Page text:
The dropped on Friday and plunged 1.2% for the week, dragged lower by Facebook (NASDAQ:) and (NASDAQ:). The electric car manufacturer informed employees on Friday it would unexptectedly be shutting down production of its Model S and X autos for 18 days beginning Dec. 24.
Facebook has been under pressure since Wednesday when an antitrust suit was filed against it by the US federal government as well as 46 individual states. The social media behemoth of “using a “buy or bury” strategy to snap up rivals and keep smaller competitors at bay.”
We find it astonishing that even after legal proceedings of this magnituted have been levied against it, investors continue to buy the stock.
The price is developing a symmetrical triangle. While, by definition, the symmetry between supply and demand suggests the breakout could go either up or down, there is a bias to continue in the direction of the uptrend. Though the RSI is in a holding pattern, the MACD is decidely bearish.
On Friday, the Dow’s positive performance was attributable to Disney (NYSE:) which vaulted higher by 14%, hitting a new record for the entertainment company stock, bringing it to a $300 billion market cap, surpassing competitor Netflix’s (NASDAQ:) valuation of $219 billion. The jump came after the company said its Disney+ streaming service would triple its subscriber base.
Investors increased their Treasury holdings on Friday.
This pulled yields for the note back below 0.9% after the benchmark sovereign bond came within a hair of the 1% level on Thursday, for the first time since March. Nevertheless, rates are still in an uptrend and hovering near 9-month-highs.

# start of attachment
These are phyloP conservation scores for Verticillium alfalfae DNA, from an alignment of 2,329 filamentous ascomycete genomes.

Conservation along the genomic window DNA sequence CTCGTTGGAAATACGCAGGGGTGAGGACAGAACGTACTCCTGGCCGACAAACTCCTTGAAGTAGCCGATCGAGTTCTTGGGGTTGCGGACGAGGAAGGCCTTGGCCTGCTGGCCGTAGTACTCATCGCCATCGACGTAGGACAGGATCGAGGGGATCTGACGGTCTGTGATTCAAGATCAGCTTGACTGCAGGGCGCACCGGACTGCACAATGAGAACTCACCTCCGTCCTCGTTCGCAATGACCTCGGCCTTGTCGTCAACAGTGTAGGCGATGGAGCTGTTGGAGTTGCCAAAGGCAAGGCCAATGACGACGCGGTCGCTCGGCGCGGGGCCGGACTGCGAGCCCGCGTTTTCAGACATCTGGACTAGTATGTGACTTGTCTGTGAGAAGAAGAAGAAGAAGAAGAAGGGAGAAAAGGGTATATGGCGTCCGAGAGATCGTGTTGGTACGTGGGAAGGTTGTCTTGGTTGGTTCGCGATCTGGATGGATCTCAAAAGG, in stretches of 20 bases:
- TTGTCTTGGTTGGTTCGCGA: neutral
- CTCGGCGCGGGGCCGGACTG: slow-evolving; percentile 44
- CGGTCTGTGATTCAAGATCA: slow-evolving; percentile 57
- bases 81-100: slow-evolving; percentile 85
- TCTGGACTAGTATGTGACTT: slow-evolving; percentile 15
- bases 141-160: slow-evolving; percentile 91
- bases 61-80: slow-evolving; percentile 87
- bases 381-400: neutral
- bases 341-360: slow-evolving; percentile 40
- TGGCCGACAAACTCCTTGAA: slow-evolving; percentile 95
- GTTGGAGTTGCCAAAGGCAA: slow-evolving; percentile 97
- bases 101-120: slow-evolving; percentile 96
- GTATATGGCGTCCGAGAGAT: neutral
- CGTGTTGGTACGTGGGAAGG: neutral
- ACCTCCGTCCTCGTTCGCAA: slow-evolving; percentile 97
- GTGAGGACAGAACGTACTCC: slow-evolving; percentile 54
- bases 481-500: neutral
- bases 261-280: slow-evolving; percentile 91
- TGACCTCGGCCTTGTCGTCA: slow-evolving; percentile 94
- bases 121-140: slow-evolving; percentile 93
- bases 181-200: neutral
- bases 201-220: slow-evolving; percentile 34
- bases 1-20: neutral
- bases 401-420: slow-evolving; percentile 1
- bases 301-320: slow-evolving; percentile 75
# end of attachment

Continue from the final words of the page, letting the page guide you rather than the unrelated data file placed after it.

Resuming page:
The found its footing after a three-week straight loss.
The greenback formed a pennant, considered bearish after the preceding drop.
tumbled for a second day as the trading week came to a close, when both UK Prime Minister Boris Johnson and European Commission President Ursula von der Leyen warned that a no-deal Brexit is “very, very likely.”
From a technical perspective, Cable rebounded off the uptrend line since the March bottom, supported by both the 50 and 100 DMAs.
climbed for the second week, for the first time in over two months.
The price of the precious metal is being squeezed between the 50 and 200 DMA, in the center of a falling channel.
Oil bulls rested after a significant rally, even amid increasing COVID-19 lockdown restrictions.
The breather follows the confirmation for the commodity of a completed .
All times listed are EST
18:50: Japan – : expected to rise to -6 from -12.
21:00: China – : seen to edge up to 7.0% from 6.9%.
2:00: UK – : anticipated to soar to 50.0K from -29.8K.
2:00: UK – : probably edged down to 0.6% from 0.7%.
3:30: Germany – : forecast to slip to 56.5 from 57.8.
4:30: UK – and PMI: seen to edge higher, to 55.9 and 50.5 respectively.
8:30: US – : to fall 0.1% from 0.2%.
10:30: US – : to plummet to 1.424M from 15.189M.
14:00: US – : predicted to remain steady at 0.25%.
19:30: Australia – : forecast to plunge to 50.0K from 178.8K
3:30: Switzerland – : anticipated to stay at -0.75%.
5:00: Eurozone – : to remain flat at -0.3%.
7:00: UK – : expected to hold at 0.10%.
8:30: US – : to edge higher to 1.550M from 1.544M.
8:30: US – : seen to ease to 800K from 853K.
8:30: US – : to drop to 19.0 from 26.3.
Tentative: Japan – : expected to hold at -0.10%.
2:00: UK – : anticipated to plunge to -4.2% from 1.2%.
4:00: Germany – : seen to edge to 90.5 from 90.7
5:30: Russia – : predicted to keep rates steady at 4.25%.
8:30: Canada – : seen to rise to 0.3% from 0.1%.